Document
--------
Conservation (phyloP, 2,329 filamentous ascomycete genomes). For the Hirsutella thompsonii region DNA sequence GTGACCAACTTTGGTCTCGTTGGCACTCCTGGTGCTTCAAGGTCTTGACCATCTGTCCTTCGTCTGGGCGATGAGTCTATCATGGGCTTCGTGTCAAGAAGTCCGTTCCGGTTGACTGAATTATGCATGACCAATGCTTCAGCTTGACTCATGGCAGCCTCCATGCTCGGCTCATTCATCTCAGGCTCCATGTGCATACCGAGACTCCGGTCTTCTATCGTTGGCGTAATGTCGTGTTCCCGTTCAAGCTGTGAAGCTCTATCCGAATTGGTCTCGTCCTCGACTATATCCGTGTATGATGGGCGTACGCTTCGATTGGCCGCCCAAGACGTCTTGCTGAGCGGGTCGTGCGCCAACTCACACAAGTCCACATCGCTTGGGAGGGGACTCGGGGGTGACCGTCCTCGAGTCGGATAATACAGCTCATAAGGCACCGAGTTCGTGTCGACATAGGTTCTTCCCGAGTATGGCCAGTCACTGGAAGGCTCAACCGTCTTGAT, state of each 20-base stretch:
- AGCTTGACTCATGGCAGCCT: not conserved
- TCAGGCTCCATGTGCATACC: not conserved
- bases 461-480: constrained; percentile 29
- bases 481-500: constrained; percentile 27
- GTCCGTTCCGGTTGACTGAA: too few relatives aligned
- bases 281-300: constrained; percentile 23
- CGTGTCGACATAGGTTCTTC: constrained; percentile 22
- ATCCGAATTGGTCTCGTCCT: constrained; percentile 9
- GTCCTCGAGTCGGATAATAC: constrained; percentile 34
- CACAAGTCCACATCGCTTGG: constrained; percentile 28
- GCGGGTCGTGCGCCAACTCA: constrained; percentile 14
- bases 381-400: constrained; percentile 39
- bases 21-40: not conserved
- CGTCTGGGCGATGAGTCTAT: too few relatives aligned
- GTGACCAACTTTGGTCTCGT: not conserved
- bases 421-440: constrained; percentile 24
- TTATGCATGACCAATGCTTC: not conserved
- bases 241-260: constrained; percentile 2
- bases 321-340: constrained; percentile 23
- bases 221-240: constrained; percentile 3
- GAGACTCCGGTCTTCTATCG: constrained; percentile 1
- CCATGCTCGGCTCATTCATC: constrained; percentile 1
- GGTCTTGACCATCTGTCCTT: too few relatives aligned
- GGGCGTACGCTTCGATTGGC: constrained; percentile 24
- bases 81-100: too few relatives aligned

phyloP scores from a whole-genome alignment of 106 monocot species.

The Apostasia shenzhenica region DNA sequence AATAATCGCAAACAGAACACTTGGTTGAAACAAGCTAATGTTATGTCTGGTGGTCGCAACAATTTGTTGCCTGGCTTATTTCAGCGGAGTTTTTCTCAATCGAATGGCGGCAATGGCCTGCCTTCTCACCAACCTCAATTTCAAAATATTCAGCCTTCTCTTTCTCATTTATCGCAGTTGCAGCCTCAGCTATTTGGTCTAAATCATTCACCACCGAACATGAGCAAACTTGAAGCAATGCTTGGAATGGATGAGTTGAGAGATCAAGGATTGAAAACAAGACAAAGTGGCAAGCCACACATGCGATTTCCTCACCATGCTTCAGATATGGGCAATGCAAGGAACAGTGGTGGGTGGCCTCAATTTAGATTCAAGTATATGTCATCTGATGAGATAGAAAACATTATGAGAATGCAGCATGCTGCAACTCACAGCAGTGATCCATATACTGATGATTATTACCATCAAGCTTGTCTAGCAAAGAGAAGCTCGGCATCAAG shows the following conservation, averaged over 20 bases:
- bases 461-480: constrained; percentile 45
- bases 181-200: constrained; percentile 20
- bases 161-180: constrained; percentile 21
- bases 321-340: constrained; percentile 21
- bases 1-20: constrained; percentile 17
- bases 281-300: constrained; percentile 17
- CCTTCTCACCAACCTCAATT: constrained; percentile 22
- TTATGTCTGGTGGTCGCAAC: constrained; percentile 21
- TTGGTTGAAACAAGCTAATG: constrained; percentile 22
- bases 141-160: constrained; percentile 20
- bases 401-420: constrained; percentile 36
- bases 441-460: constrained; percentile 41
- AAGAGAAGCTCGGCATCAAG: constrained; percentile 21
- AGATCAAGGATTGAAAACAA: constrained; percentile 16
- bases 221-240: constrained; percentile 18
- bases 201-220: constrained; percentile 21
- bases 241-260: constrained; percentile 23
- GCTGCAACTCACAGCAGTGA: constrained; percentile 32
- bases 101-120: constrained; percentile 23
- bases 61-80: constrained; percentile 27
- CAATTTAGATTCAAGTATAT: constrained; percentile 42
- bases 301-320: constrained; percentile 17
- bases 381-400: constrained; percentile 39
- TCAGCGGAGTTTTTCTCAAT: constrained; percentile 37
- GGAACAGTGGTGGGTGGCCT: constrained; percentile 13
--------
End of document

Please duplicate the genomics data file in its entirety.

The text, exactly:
Conservation (phyloP, 2,329 filamentous ascomycete genomes). For the Hirsutella thompsonii region DNA sequence GTGACCAACTTTGGTCTCGTTGGCACTCCTGGTGCTTCAAGGTCTTGACCATCTGTCCTTCGTCTGGGCGATGAGTCTATCATGGGCTTCGTGTCAAGAAGTCCGTTCCGGTTGACTGAATTATGCATGACCAATGCTTCAGCTTGACTCATGGCAGCCTCCATGCTCGGCTCATTCATCTCAGGCTCCATGTGCATACCGAGACTCCGGTCTTCTATCGTTGGCGTAATGTCGTGTTCCCGTTCAAGCTGTGAAGCTCTATCCGAATTGGTCTCGTCCTCGACTATATCCGTGTATGATGGGCGTACGCTTCGATTGGCCGCCCAAGACGTCTTGCTGAGCGGGTCGTGCGCCAACTCACACAAGTCCACATCGCTTGGGAGGGGACTCGGGGGTGACCGTCCTCGAGTCGGATAATACAGCTCATAAGGCACCGAGTTCGTGTCGACATAGGTTCTTCCCGAGTATGGCCAGTCACTGGAAGGCTCAACCGTCTTGAT, state of each 20-base stretch:
- AGCTTGACTCATGGCAGCCT: not conserved
- TCAGGCTCCATGTGCATACC: not conserved
- bases 461-480: constrained; percentile 29
- bases 481-500: constrained; percentile 27
- GTCCGTTCCGGTTGACTGAA: too few relatives aligned
- bases 281-300: constrained; percentile 23
- CGTGTCGACATAGGTTCTTC: constrained; percentile 22
- ATCCGAATTGGTCTCGTCCT: constrained; percentile 9
- GTCCTCGAGTCGGATAATAC: constrained; percentile 34
- CACAAGTCCACATCGCTTGG: constrained; percentile 28
- GCGGGTCGTGCGCCAACTCA: constrained; percentile 14
- bases 381-400: constrained; percentile 39
- bases 21-40: not conserved
- CGTCTGGGCGATGAGTCTAT: too few relatives aligned
- GTGACCAACTTTGGTCTCGT: not conserved
- bases 421-440: constrained; percentile 24
- TTATGCATGACCAATGCTTC: not conserved
- bases 241-260: constrained; percentile 2
- bases 321-340: constrained; percentile 23
- bases 221-240: constrained; percentile 3
- GAGACTCCGGTCTTCTATCG: constrained; percentile 1
- CCATGCTCGGCTCATTCATC: constrained; percentile 1
- GGTCTTGACCATCTGTCCTT: too few relatives aligned
- GGGCGTACGCTTCGATTGGC: constrained; percentile 24
- bases 81-100: too few relatives aligned

phyloP scores from a whole-genome alignment of 106 monocot species.

The Apostasia shenzhenica region DNA sequence AATAATCGCAAACAGAACACTTGGTTGAAACAAGCTAATGTTATGTCTGGTGGTCGCAACAATTTGTTGCCTGGCTTATTTCAGCGGAGTTTTTCTCAATCGAATGGCGGCAATGGCCTGCCTTCTCACCAACCTCAATTTCAAAATATTCAGCCTTCTCTTTCTCATTTATCGCAGTTGCAGCCTCAGCTATTTGGTCTAAATCATTCACCACCGAACATGAGCAAACTTGAAGCAATGCTTGGAATGGATGAGTTGAGAGATCAAGGATTGAAAACAAGACAAAGTGGCAAGCCACACATGCGATTTCCTCACCATGCTTCAGATATGGGCAATGCAAGGAACAGTGGTGGGTGGCCTCAATTTAGATTCAAGTATATGTCATCTGATGAGATAGAAAACATTATGAGAATGCAGCATGCTGCAACTCACAGCAGTGATCCATATACTGATGATTATTACCATCAAGCTTGTCTAGCAAAGAGAAGCTCGGCATCAAG shows the following conservation, averaged over 20 bases:
- bases 461-480: constrained; percentile 45
- bases 181-200: constrained; percentile 20
- bases 161-180: constrained; percentile 21
- bases 321-340: constrained; percentile 21
- bases 1-20: constrained; percentile 17
- bases 281-300: constrained; percentile 17
- CCTTCTCACCAACCTCAATT: constrained; percentile 22
- TTATGTCTGGTGGTCGCAAC: constrained; percentile 21
- TTGGTTGAAACAAGCTAATG: constrained; percentile 22
- bases 141-160: constrained; percentile 20
- bases 401-420: constrained; percentile 36
- bases 441-460: constrained; percentile 41
- AAGAGAAGCTCGGCATCAAG: constrained; percentile 21
- AGATCAAGGATTGAAAACAA: constrained; percentile 16
- bases 221-240: constrained; percentile 18
- bases 201-220: constrained; percentile 21
- bases 241-260: constrained; percentile 23
- GCTGCAACTCACAGCAGTGA: constrained; percentile 32
- bases 101-120: constrained; percentile 23
- bases 61-80: constrained; percentile 27
- CAATTTAGATTCAAGTATAT: constrained; percentile 42
- bases 301-320: constrained; percentile 17
- bases 381-400: constrained; percentile 39
- TCAGCGGAGTTTTTCTCAAT: constrained; percentile 37
- GGAACAGTGGTGGGTGGCCT: constrained; percentile 13